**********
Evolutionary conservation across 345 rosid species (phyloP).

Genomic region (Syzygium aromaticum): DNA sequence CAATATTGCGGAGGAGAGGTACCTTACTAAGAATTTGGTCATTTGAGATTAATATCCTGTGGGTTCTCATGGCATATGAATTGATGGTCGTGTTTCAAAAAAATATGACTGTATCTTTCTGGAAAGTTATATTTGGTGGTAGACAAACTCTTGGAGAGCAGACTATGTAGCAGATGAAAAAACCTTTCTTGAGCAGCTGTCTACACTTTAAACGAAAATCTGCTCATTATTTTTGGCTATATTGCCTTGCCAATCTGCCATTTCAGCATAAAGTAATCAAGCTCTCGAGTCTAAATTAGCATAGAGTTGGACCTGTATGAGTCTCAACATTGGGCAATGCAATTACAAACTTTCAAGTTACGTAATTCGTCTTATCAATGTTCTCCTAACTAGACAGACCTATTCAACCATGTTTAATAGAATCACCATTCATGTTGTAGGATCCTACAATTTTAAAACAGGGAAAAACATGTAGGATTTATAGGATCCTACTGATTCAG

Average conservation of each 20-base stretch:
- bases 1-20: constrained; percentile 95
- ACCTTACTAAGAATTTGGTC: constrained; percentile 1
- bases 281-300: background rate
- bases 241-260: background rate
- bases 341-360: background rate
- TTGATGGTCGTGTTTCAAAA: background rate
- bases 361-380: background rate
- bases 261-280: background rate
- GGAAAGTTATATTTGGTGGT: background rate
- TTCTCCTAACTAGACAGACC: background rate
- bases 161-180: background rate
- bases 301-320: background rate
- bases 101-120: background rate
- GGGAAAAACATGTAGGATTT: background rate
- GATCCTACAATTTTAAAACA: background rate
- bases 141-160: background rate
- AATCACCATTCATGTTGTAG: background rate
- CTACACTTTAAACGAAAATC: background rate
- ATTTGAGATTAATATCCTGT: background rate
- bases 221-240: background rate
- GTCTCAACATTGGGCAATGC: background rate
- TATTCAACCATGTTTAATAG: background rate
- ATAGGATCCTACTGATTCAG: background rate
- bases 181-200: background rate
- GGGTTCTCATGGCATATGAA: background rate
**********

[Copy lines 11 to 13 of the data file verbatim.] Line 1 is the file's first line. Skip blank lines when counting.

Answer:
- bases 261-280: background rate
- GGAAAGTTATATTTGGTGGT: background rate
- TTCTCCTAACTAGACAGACC: background rate